Laravel 4: Illuminating Your Laravel 3 Applications

By Jason Lewis on the

Since you're reading this I'm assuming that you're aware of the upcoming Laravel 4 release. I'm also assuming you've come from some sort of Laravel background, be it version 2 or 3, although for this articles sake I'll only be referring to L3.

At the time of writing (December 2012) Laravel 4 is still under development, although it's at a point where people are beginning to use it and see how it all works. When reading this article take it with a grain of salt as things might change in the official release of Laravel 4.

The aim of this article is to give you, a current user of Laravel, an insight into what's changing in Laravel 4 that you'll need to be aware of, especially if you're thinking of upgrading. Before we crack on I'd like to point out that Laravel 3 is a great product and that you shouldn't upgrade your application just for the sake of keeping up with the Joneses. Right then, let's get started.

Installation

One of the biggest changes you'll notice is how Laravel is actually installed. In Laravel 3 all we need to do is download a copy of Laravel or clone the repository into the web root and you'd have it working in seconds. Well folks, Laravel 4 takes a different approach.

The bits and pieces that make up Laravel 4 have been decoupled and are now shipped individually. These components are all a part of the Illuminate repository. Luckily for us we don't have to go and download each one and set them all up, that's what Composer is for. If you have no clue on what Composer is I suggest you read up on it and why it kicks butt!

Composer manages all the dependencies for Laravel 4 so all we need is to clone the application repository and run composer install. Once Composer does its thing we'll have a working copy of Laravel 4!

For those of you that don't like all this terminal jibberjabber I'm confident Taylor will be providing a zipball of the latest release. I'm not saying he will I'm just assuming he will so don't hold me to this!

Honestly though using Composer is definitely the way to go. If you're not sure about how to use it I recommend you begin familiarizing yourself with it immediately.

Routing

From the outside the routing implementation baked into Laravel 4 looks strikingly similar to Laravel 3 (and for a good reason). Routing in Laravel 3 is absolutely amazing, hence why it is pretty much the same in Laravel 4.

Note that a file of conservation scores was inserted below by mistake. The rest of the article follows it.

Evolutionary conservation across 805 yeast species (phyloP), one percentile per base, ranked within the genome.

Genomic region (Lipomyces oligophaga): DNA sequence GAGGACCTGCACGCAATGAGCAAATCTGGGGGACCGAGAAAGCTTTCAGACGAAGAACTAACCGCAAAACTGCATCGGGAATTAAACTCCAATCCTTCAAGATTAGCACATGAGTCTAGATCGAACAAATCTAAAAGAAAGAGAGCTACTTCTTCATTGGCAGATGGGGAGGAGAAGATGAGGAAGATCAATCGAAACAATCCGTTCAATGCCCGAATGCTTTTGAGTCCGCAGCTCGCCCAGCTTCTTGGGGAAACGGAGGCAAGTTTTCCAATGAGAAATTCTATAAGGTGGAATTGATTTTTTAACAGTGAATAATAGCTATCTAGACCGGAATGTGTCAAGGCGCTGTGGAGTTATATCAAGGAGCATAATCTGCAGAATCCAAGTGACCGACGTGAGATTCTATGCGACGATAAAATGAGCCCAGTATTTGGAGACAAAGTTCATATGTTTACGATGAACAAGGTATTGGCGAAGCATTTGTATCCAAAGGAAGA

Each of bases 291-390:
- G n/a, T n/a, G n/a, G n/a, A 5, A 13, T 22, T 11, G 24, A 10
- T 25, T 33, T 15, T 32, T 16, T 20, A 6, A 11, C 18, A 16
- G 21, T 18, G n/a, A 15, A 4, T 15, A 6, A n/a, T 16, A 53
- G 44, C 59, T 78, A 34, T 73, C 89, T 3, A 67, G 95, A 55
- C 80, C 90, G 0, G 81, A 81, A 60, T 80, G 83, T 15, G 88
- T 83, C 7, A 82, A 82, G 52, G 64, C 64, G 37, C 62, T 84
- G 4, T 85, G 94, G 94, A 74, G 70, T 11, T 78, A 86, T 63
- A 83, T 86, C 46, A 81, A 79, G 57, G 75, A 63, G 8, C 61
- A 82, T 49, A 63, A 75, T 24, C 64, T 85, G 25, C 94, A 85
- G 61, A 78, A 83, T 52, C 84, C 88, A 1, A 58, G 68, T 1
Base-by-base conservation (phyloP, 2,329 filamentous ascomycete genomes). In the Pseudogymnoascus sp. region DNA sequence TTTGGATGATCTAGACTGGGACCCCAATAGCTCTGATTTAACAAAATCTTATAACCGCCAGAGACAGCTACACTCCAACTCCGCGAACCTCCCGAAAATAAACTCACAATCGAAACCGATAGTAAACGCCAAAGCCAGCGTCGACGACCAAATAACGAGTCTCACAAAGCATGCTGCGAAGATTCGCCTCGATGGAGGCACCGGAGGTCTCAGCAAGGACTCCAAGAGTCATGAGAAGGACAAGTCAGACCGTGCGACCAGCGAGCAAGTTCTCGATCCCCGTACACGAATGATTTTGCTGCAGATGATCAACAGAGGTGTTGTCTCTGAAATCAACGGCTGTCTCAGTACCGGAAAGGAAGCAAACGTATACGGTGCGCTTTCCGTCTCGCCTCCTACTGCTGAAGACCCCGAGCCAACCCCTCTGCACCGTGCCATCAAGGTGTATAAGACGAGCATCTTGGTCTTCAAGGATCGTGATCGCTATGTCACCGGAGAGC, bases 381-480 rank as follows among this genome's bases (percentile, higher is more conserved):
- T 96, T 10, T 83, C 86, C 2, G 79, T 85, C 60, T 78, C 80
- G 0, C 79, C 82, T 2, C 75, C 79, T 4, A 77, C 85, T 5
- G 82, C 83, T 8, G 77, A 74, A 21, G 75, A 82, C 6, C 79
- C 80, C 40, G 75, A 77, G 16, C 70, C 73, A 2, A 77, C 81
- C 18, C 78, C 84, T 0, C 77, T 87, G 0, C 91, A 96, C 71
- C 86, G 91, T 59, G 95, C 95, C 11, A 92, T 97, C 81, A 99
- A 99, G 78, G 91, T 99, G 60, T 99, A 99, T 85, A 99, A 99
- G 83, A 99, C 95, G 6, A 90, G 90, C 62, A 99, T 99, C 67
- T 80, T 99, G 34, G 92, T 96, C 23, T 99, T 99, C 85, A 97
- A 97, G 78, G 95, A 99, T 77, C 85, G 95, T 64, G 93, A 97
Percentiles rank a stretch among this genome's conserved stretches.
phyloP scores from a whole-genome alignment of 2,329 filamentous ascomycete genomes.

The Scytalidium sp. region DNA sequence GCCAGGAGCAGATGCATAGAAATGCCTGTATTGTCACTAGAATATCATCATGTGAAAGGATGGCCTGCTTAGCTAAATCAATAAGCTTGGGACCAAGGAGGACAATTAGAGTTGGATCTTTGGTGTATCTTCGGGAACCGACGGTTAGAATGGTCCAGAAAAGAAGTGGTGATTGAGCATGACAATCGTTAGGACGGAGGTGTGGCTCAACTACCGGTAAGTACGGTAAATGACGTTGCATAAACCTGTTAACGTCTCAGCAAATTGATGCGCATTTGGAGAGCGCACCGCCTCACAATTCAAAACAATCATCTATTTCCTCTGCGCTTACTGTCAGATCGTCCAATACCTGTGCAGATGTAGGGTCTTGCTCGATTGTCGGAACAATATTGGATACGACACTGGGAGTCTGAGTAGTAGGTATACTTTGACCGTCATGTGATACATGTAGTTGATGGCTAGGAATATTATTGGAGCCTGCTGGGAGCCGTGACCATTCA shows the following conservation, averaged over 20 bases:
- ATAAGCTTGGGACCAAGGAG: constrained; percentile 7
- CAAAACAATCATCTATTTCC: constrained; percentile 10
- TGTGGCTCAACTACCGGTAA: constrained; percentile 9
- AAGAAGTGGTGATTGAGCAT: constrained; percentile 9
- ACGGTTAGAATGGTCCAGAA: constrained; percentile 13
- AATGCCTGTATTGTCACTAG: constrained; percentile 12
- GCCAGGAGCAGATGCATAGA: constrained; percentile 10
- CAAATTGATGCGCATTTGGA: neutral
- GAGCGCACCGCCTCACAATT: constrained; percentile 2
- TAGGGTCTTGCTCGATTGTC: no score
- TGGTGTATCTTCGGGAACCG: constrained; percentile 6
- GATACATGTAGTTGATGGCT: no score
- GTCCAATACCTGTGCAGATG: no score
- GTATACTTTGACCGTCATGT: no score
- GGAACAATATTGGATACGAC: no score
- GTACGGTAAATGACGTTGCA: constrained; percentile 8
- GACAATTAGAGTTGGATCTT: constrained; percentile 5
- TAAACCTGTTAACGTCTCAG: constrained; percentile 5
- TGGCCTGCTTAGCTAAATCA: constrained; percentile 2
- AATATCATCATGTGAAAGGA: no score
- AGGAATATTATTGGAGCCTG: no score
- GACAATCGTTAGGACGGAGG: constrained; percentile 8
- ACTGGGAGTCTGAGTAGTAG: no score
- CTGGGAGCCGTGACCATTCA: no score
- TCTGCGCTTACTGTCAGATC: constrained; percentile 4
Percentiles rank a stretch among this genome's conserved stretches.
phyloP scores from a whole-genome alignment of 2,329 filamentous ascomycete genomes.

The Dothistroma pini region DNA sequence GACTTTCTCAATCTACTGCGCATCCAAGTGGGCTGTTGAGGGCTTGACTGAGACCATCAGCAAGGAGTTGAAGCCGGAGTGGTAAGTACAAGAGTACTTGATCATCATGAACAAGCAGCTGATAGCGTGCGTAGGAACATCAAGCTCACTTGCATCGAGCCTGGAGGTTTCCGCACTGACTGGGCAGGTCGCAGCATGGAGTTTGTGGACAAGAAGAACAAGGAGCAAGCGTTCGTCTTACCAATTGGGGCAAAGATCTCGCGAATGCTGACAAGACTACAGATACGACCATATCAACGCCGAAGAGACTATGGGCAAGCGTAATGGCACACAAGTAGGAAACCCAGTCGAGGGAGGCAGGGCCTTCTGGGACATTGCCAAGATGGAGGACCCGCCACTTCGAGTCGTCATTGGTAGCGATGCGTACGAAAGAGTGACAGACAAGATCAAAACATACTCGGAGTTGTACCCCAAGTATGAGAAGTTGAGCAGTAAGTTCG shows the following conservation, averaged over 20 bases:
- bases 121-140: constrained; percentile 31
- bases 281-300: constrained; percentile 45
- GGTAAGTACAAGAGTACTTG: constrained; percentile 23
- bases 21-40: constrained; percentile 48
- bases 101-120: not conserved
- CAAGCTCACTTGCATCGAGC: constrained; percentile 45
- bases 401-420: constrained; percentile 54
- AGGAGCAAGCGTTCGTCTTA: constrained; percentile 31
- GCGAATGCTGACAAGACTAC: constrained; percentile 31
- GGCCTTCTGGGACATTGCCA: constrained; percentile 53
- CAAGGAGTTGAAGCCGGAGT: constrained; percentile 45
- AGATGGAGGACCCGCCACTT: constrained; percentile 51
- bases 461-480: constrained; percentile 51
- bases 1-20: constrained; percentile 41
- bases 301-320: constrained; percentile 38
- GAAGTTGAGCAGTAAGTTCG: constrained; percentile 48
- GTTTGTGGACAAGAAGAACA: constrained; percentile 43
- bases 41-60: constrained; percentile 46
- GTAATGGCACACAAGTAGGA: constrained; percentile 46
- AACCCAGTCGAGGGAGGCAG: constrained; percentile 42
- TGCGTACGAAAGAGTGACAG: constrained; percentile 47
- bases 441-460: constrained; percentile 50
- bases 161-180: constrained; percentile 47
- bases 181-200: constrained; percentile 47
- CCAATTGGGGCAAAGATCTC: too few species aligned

While it may look and work the same there are a huge number of improvements and a couple of changes you should be aware of when migrating an application. The most important of these changes is using placeholders for URI segments. In Laravel 3 this might look familiar.

Route::get('user/(:num)', function($id)
{

});

In Laravel 4 you use a different form of placeholder.

Route::get('user/{id}', function($id)
{

});

I'm going to refer to these as named placeholders. The name doesn't actually have to reflect the variable that's used although in this case it makes the most sense to name it {id}.

The biggest change here is that you now have to define the restrictions for each placeholder after you've defined the route. Route::get() actually returns a new instance of Illumiante\Routing\Route if you're interested in digging into the source.

Since we want an ID we'll make sure it only responds to digits.

Route::get('user/{id}', function($id)
{

})->where('id', '\d+');

As you can see we use the name of the placeholder and a regular expression pattern to limit it only to digits. Note that \d+ is the equivalent of [0-9]+. Some might welcome this change and others might despair at the loss of the simple helpers in Laravel 3. Look on the bright side, this change has opened up a whole new window of opportunities! The level of flexibility when routing is higher then it's ever been, and that's a good thing.

With Laravel 4 comes the ability to define a default value for your placeholders as well.

Route::get('users/page/{page}', function($page)
{

})->where('page', '\d+')
  ->defaults('page', 1);

Now we're setting the default page to be 1 when no parameter is supplied. Parameters can still be set as optional by using a question mark if you need to. {page?} would make the parameter optional and if not supplied the $page variable would be null.

Filters can still be applied to your routes, but now you don't need to use an annoying array during your declaration of the route.

Route::get('user/profile', function()
{

})->before('auth');

As you can probably guess after filters are applied with after() instead of before().

You can also continue using placeholders to dynamically build your routes except you reference your actual placeholders name.